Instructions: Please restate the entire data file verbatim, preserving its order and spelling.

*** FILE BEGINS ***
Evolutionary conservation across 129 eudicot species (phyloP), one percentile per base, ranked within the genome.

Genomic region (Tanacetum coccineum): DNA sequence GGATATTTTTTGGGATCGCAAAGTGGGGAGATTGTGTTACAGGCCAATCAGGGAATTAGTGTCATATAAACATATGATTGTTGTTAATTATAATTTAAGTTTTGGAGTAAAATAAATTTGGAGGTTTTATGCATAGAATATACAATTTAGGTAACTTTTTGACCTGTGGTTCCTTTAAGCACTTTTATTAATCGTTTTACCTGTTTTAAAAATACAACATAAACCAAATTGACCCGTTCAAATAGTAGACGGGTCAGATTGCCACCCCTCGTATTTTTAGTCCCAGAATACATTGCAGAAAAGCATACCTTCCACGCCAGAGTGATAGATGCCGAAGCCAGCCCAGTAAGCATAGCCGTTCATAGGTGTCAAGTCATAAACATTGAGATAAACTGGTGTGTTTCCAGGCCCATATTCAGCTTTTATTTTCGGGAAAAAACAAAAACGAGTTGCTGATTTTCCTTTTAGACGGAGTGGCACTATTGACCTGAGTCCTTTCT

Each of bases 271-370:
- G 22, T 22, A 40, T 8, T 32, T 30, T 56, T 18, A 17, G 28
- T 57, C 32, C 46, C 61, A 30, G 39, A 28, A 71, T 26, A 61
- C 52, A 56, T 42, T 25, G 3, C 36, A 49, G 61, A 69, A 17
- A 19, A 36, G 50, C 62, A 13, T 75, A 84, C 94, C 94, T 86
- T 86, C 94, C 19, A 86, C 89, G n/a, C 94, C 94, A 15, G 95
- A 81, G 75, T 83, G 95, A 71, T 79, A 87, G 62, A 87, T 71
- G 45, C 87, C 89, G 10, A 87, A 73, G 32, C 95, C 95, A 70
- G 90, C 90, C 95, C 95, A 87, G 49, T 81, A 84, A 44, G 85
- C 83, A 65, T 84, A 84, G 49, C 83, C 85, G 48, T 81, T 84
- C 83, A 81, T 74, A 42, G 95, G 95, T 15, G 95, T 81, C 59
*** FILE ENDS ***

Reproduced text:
Evolutionary conservation across 129 eudicot species (phyloP), one percentile per base, ranked within the genome.

Genomic region (Tanacetum coccineum): DNA sequence GGATATTTTTTGGGATCGCAAAGTGGGGAGATTGTGTTACAGGCCAATCAGGGAATTAGTGTCATATAAACATATGATTGTTGTTAATTATAATTTAAGTTTTGGAGTAAAATAAATTTGGAGGTTTTATGCATAGAATATACAATTTAGGTAACTTTTTGACCTGTGGTTCCTTTAAGCACTTTTATTAATCGTTTTACCTGTTTTAAAAATACAACATAAACCAAATTGACCCGTTCAAATAGTAGACGGGTCAGATTGCCACCCCTCGTATTTTTAGTCCCAGAATACATTGCAGAAAAGCATACCTTCCACGCCAGAGTGATAGATGCCGAAGCCAGCCCAGTAAGCATAGCCGTTCATAGGTGTCAAGTCATAAACATTGAGATAAACTGGTGTGTTTCCAGGCCCATATTCAGCTTTTATTTTCGGGAAAAAACAAAAACGAGTTGCTGATTTTCCTTTTAGACGGAGTGGCACTATTGACCTGAGTCCTTTCT

Each of bases 271-370:
- G 22, T 22, A 40, T 8, T 32, T 30, T 56, T 18, A 17, G 28
- T 57, C 32, C 46, C 61, A 30, G 39, A 28, A 71, T 26, A 61
- C 52, A 56, T 42, T 25, G 3, C 36, A 49, G 61, A 69, A 17
- A 19, A 36, G 50, C 62, A 13, T 75, A 84, C 94, C 94, T 86
- T 86, C 94, C 19, A 86, C 89, G n/a, C 94, C 94, A 15, G 95
- A 81, G 75, T 83, G 95, A 71, T 79, A 87, G 62, A 87, T 71
- G 45, C 87, C 89, G 10, A 87, A 73, G 32, C 95, C 95, A 70
- G 90, C 90, C 95, C 95, A 87, G 49, T 81, A 84, A 44, G 85
- C 83, A 65, T 84, A 84, G 49, C 83, C 85, G 48, T 81, T 84
- C 83, A 81, T 74, A 42, G 95, G 95, T 15, G 95, T 81, C 59